PM Denounces St Kitts' Inclusion On French Blacklist
Monday, February 22, 2010
St Kitts and Nevis Prime Minister, Denzil Douglas, has denounced the
Federation’s placement on France’s new blacklist of non-cooperative
territories. He said that efforts taken by the Federation, and by other
OECS countries, to meet international compliance standards relating to their financial
services sector, is like “working towards a moving target.”
A statement from the Prime Minister’s Office said: “This blacklisting
by France of countries that they claim have failed to cooperate on tax issues
has caused tremendous concern for the Federation for a number of reasons.”
“The Federation has concluded negotiations and initialed agreements
with 17 countries for the exchange of tax information and double taxation agreements
by the end of 2009 and was in a position to sign all of these agreements at
Douglas commented: ”The Federation was told that we would have to wait until these OECD
countries carried out their internal bureaucratic processes before we could
be given a date or a venue for signature. We were able to sign eight of these
agreements by the end of 2009 and we signed our ninth agreement with the UK
in January of this year.”
”It is extremely unfair for St Kitts and Nevis to now be penalized by
France for not meeting the required standard of 12 signed tax agreements as
we sit and wait for OECD member countries to inform us that they are ready to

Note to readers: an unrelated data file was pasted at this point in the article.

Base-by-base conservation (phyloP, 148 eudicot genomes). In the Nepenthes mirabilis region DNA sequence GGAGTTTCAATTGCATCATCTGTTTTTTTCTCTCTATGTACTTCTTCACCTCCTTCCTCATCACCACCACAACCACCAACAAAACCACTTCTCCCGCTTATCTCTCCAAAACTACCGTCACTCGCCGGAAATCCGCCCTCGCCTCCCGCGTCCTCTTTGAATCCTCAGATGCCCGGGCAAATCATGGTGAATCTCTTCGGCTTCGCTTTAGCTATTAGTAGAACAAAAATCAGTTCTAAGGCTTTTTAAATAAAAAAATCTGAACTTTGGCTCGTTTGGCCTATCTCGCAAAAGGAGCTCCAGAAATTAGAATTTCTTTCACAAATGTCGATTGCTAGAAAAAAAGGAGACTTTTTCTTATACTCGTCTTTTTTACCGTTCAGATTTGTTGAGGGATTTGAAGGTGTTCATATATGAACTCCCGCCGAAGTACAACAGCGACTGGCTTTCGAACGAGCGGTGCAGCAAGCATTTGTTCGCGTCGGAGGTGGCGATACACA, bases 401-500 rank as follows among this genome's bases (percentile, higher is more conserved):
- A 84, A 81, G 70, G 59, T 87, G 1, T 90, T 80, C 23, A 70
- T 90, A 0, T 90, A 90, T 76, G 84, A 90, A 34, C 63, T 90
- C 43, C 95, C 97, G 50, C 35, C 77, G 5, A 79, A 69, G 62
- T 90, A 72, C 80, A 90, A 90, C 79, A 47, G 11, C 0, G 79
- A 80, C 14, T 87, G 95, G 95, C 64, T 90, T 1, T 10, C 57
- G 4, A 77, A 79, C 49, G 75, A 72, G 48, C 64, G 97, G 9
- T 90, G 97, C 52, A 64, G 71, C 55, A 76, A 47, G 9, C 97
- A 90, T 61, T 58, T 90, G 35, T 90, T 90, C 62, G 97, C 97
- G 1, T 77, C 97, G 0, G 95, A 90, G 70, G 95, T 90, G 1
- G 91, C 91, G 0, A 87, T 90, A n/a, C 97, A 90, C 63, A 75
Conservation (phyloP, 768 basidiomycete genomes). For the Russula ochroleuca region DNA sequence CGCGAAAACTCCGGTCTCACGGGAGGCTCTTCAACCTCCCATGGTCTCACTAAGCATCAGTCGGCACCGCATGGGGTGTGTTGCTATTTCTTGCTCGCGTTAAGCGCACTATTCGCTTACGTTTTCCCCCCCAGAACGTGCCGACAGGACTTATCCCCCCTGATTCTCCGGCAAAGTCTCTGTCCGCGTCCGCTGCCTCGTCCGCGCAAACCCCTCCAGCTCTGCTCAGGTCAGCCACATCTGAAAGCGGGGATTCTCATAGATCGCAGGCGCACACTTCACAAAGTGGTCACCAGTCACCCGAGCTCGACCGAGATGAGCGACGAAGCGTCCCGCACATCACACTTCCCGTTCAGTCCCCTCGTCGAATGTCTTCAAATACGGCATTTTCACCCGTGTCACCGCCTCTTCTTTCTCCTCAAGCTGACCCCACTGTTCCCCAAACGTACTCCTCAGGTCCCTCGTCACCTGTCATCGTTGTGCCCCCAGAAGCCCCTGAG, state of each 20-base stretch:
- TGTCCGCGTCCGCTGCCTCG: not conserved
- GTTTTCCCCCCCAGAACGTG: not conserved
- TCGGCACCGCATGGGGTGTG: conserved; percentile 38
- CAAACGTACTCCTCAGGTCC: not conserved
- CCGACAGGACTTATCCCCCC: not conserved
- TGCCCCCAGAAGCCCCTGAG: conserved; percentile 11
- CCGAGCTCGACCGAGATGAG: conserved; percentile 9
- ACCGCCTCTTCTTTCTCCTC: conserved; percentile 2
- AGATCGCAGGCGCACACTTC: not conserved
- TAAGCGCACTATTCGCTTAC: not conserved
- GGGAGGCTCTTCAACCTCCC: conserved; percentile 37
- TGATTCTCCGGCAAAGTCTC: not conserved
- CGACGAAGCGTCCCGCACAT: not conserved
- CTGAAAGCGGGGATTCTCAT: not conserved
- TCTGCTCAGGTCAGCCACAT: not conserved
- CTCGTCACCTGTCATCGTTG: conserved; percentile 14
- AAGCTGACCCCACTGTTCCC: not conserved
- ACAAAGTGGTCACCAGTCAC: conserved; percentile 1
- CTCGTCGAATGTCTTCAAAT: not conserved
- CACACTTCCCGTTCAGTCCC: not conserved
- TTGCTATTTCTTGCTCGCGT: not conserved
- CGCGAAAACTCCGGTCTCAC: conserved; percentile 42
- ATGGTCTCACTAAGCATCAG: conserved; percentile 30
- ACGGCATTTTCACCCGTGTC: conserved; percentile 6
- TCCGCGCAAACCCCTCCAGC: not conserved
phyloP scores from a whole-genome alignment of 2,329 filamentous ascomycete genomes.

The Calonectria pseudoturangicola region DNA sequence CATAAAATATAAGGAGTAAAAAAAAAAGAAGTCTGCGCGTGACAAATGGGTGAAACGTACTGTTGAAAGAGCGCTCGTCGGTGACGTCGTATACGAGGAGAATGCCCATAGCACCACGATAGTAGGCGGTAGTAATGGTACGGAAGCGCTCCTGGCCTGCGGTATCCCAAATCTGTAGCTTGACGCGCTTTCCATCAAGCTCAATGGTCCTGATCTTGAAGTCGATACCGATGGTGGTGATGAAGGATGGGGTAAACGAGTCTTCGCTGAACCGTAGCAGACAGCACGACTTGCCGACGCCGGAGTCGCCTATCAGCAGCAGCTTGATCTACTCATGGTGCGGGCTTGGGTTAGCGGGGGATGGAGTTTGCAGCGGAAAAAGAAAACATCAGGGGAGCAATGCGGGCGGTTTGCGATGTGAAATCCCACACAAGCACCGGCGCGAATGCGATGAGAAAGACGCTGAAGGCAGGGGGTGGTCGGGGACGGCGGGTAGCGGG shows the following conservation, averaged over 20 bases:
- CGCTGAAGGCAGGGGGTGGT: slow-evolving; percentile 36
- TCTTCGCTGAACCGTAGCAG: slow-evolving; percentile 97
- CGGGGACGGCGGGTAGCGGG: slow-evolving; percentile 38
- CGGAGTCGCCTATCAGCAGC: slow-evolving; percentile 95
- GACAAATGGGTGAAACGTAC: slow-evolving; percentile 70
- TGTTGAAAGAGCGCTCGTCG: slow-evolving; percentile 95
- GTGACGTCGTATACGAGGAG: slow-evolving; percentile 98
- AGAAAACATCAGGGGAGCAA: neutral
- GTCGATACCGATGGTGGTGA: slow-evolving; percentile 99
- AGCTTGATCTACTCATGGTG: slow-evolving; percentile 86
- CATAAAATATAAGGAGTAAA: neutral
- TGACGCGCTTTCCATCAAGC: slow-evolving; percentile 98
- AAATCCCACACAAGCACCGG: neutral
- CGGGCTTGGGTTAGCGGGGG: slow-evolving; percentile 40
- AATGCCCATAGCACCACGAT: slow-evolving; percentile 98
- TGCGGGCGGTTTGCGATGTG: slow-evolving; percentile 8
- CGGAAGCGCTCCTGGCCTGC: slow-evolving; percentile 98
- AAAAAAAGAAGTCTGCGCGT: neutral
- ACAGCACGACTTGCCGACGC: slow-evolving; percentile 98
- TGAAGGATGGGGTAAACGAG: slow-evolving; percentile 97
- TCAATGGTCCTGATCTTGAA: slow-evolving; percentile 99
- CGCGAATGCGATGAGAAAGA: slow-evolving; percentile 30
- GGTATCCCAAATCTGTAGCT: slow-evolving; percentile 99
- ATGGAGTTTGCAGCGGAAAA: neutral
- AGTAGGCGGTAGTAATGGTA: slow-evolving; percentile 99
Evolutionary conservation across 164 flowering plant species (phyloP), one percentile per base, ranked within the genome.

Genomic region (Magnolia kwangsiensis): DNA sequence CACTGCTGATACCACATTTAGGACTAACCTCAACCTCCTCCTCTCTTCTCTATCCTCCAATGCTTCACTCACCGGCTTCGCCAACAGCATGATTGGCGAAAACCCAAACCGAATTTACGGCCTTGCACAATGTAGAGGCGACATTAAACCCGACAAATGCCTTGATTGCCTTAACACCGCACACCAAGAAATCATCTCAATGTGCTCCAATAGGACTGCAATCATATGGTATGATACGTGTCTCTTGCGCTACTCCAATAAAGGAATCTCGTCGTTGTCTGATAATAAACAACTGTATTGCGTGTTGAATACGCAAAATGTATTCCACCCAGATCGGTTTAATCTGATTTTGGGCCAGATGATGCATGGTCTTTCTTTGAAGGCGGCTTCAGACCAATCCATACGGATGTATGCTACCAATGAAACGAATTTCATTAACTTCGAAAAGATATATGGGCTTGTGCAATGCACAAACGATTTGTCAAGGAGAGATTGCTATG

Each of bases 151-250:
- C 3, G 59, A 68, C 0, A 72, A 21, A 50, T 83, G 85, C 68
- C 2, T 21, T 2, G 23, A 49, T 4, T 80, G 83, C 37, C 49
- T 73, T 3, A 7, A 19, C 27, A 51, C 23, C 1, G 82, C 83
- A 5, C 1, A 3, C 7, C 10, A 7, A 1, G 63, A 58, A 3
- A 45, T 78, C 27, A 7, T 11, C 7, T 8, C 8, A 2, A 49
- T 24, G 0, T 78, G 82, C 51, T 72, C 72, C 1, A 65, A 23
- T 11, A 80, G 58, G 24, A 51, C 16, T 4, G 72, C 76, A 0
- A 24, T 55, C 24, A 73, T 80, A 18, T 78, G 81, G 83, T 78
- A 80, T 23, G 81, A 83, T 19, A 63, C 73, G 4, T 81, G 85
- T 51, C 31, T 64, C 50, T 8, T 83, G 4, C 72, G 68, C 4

sign these agreements.”
Douglas further informed that, responding to a call by St Kitts and Nevis
and other OECS countries for assistance in getting agreements signed with OECD
member countries in a more timely fashion, the World Bank has announced the
appointment of a consultant to assist the OECS countries with this process.
“This consultant has actually negotiated with France the text of a Tax
Information Exchange Agreement on behalf of the OECS countries which the Federation
signed off on last month and we are now awaiting a date for signature of this
agreement from the French government. It is therefore surprising that despite
this development, France has seen it fit to move ahead of its other G20 counterparts
to issue its own blacklist and to announce sanctions with effect from March
1, 2010, which are indeed quite punitive and will completely stagnate any investment
by French nationals into the Federation and the OECS region. It is of further
concern that countries blacklisted by France, even if they meet the international
standard one week later, will remain on this blacklist until January 1, 2011,
when this list will again reviewed,” the statement noted.
The statement added that it was based on the fear of situations like this blacklisting
by France that in March 2009, the government passed the St Christopher and
Nevis (Mutual Exchange of Information on Taxation Matters) Act, No 7 2009, which
provides the legal framework for the Federation to give the force of law to
Tax Information Exchange Agreements (TIEAs) signed by the Federation and allowing